But we haven’t explore the diagnosis and how a doctor, or in my case, a dentist, detects the need for treatment.
Here’s what to know:
First of all, I will discuss your symptoms and examine your jaw, and probably:
- Listen to and feel your jaw when you open and close your mouth
- Observe the range of motion in your jaw
- Press on areas around your jaw to identify sites of pain or discomfort
If I detect there may be a problem, I will recommend:
- Dental X-rays to examine your teeth and jaw
- CT scan to provide detailed images of the bones involved in the joint
- MRI to reveal problems with the joint’s disk or surrounding soft tissue
TMJ arthroscopy is sometimes also used in the diagnosis of a TMJ disorder. During TMJ arthroscopy, your doctor inserts a small thin tube (cannula) into the joint space, and a small camera (arthroscope) is then inserted to view the area and to help determine a diagnosis.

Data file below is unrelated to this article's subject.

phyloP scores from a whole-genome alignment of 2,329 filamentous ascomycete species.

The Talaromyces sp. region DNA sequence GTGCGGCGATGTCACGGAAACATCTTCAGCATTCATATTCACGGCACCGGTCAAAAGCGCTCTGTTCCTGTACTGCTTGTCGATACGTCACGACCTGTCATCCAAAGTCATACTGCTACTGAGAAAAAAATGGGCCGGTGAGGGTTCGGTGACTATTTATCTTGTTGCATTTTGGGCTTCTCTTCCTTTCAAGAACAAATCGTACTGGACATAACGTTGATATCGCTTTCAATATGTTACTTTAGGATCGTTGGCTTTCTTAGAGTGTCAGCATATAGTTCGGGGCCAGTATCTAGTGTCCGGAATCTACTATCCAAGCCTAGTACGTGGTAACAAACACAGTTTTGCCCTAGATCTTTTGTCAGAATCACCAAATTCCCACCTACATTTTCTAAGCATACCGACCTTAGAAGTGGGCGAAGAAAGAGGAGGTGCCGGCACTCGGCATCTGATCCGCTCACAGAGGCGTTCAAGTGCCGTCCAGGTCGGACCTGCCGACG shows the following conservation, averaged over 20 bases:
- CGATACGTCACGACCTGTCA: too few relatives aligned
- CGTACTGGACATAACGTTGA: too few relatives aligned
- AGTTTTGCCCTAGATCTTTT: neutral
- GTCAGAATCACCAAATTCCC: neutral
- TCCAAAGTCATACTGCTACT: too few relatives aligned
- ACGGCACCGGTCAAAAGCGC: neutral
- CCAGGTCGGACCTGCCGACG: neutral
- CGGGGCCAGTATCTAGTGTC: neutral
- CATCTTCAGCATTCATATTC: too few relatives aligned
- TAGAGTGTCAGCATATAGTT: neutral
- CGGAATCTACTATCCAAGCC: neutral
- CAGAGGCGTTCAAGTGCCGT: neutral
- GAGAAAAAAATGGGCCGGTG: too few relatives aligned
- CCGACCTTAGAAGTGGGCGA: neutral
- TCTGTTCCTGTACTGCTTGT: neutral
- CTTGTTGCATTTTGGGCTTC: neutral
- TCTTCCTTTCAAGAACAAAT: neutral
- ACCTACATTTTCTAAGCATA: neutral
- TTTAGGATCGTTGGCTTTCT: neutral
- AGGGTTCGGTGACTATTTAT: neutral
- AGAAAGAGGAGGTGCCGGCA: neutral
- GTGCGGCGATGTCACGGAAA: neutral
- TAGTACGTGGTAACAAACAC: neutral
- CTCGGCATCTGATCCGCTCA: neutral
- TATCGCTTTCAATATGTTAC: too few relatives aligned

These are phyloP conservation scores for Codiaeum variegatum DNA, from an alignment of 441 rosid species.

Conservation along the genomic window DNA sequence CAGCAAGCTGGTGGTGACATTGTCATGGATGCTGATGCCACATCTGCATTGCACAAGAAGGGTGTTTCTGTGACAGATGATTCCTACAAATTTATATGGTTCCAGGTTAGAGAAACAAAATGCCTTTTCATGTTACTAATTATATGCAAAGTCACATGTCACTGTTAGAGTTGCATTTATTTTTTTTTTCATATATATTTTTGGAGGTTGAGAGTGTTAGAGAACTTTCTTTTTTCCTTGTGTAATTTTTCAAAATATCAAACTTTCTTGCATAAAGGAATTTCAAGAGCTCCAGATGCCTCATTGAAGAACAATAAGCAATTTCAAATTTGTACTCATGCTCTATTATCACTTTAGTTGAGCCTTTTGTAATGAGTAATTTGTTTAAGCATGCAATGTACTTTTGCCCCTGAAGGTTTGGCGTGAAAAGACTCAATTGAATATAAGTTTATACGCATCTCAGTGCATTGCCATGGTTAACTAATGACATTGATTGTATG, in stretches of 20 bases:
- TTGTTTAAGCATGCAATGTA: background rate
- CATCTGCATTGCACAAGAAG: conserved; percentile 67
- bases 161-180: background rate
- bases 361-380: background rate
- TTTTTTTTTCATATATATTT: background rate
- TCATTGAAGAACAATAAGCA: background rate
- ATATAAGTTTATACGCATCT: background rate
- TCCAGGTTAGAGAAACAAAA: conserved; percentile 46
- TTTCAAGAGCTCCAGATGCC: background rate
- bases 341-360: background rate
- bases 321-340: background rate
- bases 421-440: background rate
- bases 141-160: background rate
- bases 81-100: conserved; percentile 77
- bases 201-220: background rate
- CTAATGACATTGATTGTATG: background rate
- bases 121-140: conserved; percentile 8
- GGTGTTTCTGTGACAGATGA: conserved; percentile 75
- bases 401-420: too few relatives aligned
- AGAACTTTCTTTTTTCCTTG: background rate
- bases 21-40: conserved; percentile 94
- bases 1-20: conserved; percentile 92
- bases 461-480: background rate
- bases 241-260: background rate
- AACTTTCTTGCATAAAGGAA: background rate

The great news is that once you are in our practice, my team and I will do everything in our power to ensure your TMJ symptoms go away.
Many patients ask me what they can do to alleviate these at home, with simple changes.
Lifestyle and home remedies
Becoming more aware of tension-related habits — like clenching your jaw, grinding your teeth or chewing pencils — will help you reduce their frequency. The following tips may help you reduce symptoms of TMJ disorders:
- Avoid overuse of jaw muscles. Eat soft foods. Cut food into small pieces. Steer clear of sticky or chewy food. Avoid chewing gum.
- Stretching and massage. Your doctor, dentist or physical therapist may show you how to do exercises that stretch and strengthen your jaw muscles and how to massage the muscles yourself.
- Heat or cold. Applying warm, moist heat or ice to the side of your face may help alleviate pain.